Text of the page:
And that would be true for kind of a global or geoengineering point of view. You would want this [shield] to reflect sunlight but not too much in that you get sunlight trapped.
Tulis: There’s a climate change denier, as he’s called with some aspersion, John Christi, who lives in Huntsville. And I was noting a story today about him, he says the science is not settled and he says that the models that are claiming global warming in the future and seeing it now are not accurate. In your understanding of world climate, is there global warming taking effect from whatever cause?
Robert Sacci: It’s still accumulative. And you have to look at exactly what the model is saying is the cause of the heat. So we’re at this weird stage in climate science. *** The problem is depending on which model we pick or we choose is more accurate, we get different results. But if we use a model that is more CO2, so heating is due to CO2, it turns out that model predicts that heating is due to CO2. So you’re kind of using a model to predict something that the model is actually already based on.
Tulis: I want to get back to the whole question of geo-engineering as a theoretical subject. You’re kind of a skeptic as to whether there is an actual geo-engineering program in progress today. We’re talking in theory about science and science laws that would control a program if it were to be enacted. Well, two points: We have in Chattanooga, in Hamilton County, regular readings of aluminum, barium, strontium in the air. Question A is where would they come from if not from an actual geo-engineering program? And then B, is there any kind of problem with nano-particles, whether aluminum or other, if you inhale or ingest them? My thinking is they are coming down from “the good people” in their program here and we are ingesting and inhaling them now. So the question is, explain if you can, the readings I got from the government of aluminum, strontium, barium in Chattanooga and Hamilton County and then B, what’s the problem with inhaling aluminum?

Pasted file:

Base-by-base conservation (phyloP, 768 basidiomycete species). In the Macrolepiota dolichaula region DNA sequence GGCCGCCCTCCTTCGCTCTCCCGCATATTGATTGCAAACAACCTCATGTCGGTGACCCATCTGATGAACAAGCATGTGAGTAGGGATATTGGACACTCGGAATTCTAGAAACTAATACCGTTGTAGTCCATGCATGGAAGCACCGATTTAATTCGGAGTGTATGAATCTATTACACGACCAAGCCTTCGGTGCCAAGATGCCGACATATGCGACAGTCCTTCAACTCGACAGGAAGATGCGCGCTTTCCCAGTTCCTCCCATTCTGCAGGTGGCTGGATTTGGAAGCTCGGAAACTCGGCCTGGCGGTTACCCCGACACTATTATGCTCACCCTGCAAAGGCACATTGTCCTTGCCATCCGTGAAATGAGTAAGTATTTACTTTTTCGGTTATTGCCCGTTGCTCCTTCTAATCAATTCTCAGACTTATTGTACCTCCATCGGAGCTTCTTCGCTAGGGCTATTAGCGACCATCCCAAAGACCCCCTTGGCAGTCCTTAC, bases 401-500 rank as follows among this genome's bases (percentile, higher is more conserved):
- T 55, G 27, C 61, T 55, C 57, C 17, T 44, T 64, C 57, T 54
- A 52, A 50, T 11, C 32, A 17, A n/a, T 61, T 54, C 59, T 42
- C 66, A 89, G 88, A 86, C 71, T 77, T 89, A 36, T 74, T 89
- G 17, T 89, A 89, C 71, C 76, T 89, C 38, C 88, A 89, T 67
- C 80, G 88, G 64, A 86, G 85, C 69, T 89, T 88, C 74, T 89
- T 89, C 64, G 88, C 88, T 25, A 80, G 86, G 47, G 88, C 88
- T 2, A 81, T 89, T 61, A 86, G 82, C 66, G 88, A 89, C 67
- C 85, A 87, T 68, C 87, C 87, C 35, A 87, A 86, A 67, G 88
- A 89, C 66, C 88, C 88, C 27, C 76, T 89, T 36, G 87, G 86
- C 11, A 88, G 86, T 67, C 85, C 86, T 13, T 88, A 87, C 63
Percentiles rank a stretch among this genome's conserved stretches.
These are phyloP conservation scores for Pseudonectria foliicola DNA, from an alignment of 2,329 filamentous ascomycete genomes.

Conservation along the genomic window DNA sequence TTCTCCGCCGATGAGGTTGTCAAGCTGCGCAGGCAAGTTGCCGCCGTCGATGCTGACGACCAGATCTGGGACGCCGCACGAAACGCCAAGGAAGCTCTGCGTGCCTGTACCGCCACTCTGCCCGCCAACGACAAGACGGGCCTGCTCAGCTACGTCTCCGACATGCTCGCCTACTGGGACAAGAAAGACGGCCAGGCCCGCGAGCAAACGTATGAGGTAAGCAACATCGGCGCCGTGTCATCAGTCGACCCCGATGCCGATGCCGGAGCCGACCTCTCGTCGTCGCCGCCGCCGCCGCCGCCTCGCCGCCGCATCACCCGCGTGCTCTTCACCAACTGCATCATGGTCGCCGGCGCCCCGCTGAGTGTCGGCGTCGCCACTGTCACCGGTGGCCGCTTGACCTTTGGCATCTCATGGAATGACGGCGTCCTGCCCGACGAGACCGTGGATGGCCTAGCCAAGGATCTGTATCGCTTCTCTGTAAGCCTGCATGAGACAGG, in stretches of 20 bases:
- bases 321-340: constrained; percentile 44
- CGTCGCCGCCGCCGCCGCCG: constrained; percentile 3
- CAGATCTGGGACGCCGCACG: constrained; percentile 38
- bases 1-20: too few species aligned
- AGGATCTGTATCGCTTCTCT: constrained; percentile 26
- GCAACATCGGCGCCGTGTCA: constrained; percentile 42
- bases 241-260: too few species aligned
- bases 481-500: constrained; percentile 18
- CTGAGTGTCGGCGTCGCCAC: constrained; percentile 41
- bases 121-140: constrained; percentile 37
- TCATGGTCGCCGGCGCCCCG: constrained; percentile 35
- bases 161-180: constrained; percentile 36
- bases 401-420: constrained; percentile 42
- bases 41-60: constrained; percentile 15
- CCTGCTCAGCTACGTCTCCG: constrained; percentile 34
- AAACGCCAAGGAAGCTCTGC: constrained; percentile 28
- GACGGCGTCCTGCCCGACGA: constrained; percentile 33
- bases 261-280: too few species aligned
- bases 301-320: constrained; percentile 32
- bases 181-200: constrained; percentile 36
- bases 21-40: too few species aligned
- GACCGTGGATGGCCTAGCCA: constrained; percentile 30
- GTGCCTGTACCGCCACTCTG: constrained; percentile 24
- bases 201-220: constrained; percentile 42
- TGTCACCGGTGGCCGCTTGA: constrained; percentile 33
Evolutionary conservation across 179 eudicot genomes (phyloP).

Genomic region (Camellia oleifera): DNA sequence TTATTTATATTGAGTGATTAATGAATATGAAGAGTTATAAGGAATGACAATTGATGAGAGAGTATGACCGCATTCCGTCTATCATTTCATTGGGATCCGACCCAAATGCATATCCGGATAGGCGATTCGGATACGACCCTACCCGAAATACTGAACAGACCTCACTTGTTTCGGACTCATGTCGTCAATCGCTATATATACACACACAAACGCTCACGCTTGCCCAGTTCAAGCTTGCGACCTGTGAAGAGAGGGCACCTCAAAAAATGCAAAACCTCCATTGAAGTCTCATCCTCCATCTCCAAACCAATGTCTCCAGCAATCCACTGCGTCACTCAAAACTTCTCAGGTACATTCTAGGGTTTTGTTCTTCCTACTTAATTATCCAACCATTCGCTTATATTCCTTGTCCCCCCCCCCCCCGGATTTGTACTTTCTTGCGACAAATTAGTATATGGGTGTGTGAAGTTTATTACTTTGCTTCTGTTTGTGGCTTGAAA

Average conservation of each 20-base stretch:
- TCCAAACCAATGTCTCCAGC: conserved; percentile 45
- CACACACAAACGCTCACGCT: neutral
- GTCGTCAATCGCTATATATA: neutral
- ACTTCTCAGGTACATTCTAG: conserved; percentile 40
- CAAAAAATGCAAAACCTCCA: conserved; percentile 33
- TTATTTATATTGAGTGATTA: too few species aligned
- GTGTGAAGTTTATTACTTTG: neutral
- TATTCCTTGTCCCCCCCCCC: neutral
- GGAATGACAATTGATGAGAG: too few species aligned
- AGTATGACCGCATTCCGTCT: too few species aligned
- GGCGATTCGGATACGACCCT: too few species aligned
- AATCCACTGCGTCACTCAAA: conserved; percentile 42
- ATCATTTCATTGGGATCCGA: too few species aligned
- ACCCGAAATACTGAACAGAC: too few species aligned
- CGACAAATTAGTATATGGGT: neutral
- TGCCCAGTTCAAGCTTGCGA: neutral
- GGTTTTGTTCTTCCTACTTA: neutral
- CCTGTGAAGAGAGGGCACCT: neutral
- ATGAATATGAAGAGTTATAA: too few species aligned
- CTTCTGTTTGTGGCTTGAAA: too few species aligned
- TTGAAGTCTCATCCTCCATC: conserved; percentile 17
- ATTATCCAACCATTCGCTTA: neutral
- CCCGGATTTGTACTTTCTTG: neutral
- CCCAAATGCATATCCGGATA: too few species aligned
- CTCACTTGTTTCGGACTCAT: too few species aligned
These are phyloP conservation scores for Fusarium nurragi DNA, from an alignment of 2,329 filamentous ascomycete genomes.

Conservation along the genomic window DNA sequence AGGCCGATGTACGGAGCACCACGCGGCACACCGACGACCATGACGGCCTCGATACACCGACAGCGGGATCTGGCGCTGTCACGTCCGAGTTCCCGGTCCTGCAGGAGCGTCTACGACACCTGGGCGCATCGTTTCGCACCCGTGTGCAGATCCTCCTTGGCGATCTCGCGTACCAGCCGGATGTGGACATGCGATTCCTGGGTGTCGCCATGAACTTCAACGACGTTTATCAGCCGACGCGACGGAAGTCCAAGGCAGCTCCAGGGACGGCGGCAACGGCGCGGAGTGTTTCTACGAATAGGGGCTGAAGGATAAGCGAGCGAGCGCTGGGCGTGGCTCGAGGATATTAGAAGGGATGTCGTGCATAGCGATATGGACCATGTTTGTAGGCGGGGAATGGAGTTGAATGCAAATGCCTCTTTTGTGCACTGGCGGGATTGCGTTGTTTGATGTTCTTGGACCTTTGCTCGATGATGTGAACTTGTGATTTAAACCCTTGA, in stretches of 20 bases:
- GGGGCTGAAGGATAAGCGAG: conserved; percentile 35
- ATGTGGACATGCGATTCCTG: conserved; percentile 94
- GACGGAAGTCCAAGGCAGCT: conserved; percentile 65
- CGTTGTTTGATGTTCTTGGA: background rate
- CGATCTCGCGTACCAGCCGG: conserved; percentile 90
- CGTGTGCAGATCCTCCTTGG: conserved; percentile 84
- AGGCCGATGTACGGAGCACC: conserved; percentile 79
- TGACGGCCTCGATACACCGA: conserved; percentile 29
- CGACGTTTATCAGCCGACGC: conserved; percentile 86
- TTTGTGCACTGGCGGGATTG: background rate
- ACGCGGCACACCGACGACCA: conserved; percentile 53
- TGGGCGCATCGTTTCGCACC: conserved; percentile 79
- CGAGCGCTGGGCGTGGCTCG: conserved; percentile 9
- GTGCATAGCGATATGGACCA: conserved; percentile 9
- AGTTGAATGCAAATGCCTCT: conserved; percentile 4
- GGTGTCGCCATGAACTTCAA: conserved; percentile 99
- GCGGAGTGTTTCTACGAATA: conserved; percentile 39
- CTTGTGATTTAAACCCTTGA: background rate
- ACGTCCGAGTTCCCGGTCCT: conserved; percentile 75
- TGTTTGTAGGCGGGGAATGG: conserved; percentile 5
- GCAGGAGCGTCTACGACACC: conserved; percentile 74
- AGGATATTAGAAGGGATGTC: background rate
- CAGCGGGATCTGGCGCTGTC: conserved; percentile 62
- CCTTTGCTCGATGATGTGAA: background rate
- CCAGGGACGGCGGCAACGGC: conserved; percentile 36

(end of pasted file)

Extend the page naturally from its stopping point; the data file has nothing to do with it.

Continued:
Robert Sacci: OK, so I mean, I guess in our modern society, we use aluminum a lot, coke cans — and everything. There’s a lot of aluminum and those types of minerals in our river water and kind of natural supply that we already have. And of course when water evaporates and it does take some of those minerals up. Now like I said, there are additives to fuels that could include barium-containing compounds and aluminum-containing compounds.
So, as you combust those, those would make tiny aluminum or barium salt nanoparticles and they would go up into the air. So you would have that and it seems like from what I’ve read that one other major city — just cities in general — have these relatively high and quite disconcerting readings of metals in the air. So we have a lot of sulfur and all sorts of stuff in the air that will probably *** and it’s hard to say was that leftover. I know a number of decades ago Chattanooga had a really bad smog problem from the DuPont plant and some other plants. So could those just be legendary pollutants in the air? It’s hard to say. Like I said, these things actually come from without during experiments.
Tulis: So what is dangerous about inhaling or ingesting the particles that are being reported in Hamilton County of strontium, aluminum and barium? Is there a danger to that? Is there any connection with jet overflights of the city?
In lung and on plate